Condominium and Cooperative Law in Hawaii
Condominiums and cooperatives are types of "common interest" communities.
These are residential areas with one or more buildings, each housing multiple residential units. The units are part of a larger building, which contains other residential units. In turn, there are several such buildings on the property. The units are rented or owned by the residents, but the building as a whole, and the land on which it sits, is owned either by a third party, or collectively by all the residents. The residents, in addition to mortgage or rent, typically have to pay a fee to cover maintenance of the common areas.
Merely viewing one of these communities from the outside (or inside) will not let you know whether it's a cooperative or condominium community.
This is because there are no physical characteristics that can clearly distinguish one from the other. The basic difference lies in the legal ownership arrangement. In a condominium community, the units are actually owned by the residents. The residents also collectively own the common areas, holding joint title to it. In a cooperative community, the buildings and land which make up the houses are owned by a single entity, and the individual units are often rented rather than owned by the residents.
Laws and Regulations Concerning Common Interest Communities in Laie, Hawaii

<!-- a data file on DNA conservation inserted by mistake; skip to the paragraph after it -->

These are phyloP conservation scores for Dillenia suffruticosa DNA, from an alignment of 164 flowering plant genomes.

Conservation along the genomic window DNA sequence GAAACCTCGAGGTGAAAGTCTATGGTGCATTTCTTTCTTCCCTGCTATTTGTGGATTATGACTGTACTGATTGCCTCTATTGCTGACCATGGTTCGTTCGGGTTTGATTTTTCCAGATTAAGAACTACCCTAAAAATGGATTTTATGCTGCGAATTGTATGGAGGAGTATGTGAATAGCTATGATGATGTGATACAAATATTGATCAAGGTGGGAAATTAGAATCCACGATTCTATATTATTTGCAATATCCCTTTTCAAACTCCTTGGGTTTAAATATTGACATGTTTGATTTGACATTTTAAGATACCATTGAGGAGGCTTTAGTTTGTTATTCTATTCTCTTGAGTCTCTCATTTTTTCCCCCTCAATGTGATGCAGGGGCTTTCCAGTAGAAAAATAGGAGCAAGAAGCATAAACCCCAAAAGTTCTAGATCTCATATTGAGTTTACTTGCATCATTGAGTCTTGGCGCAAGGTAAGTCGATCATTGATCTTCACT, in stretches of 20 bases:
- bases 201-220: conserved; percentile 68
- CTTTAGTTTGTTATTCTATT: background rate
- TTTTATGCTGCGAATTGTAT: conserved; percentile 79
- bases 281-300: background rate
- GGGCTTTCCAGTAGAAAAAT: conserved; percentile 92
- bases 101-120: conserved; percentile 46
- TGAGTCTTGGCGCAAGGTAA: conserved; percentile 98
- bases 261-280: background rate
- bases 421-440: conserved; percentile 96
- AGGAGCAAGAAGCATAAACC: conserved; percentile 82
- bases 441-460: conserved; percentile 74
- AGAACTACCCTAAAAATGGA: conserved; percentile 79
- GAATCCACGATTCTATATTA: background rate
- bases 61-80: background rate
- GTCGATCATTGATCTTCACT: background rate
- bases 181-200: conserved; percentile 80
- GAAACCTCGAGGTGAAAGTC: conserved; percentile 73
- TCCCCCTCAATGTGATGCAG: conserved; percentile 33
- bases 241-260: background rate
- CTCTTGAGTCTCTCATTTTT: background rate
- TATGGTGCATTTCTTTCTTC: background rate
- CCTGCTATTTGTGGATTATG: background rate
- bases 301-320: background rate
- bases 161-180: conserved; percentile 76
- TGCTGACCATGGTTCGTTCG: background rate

Laie, Hawaii likely has several laws and regulations concerning common interest communities. However, these are mostly limited to the laws and regulations (zoning, land use, etc.) that concern all real estate owners.
Usually, the rules established by the owner of the property, or the entity tasked with managing it, are going to have much more of a day-to-day effect on your life than any state laws governing these types of communities.
The manager or owner of the land on which your residence is located will probably have a lot of rules concerning what can and cannot be done in and near the houses. These rules typically mandate cleanliness, keeping noise to a minimum, and regulate the presence of pets.
The authority of landowners is limited, however, and there are some rules that cannot be given legal effect. For instance, in Laie, Hawaii, any rule which would exclude residents based on their race is completely unenforceable. Such discrimination is clearly prohibited under federal law, private property rights notwithstanding.
Can a Laie, Hawaii Attorney Help?
If you are involved in an argument with your neighbor, in conflict with a zoning regulation, or in a dispute with your landlord, a knowledgeable Laie, Hawaii real estate attorney can help you prevail.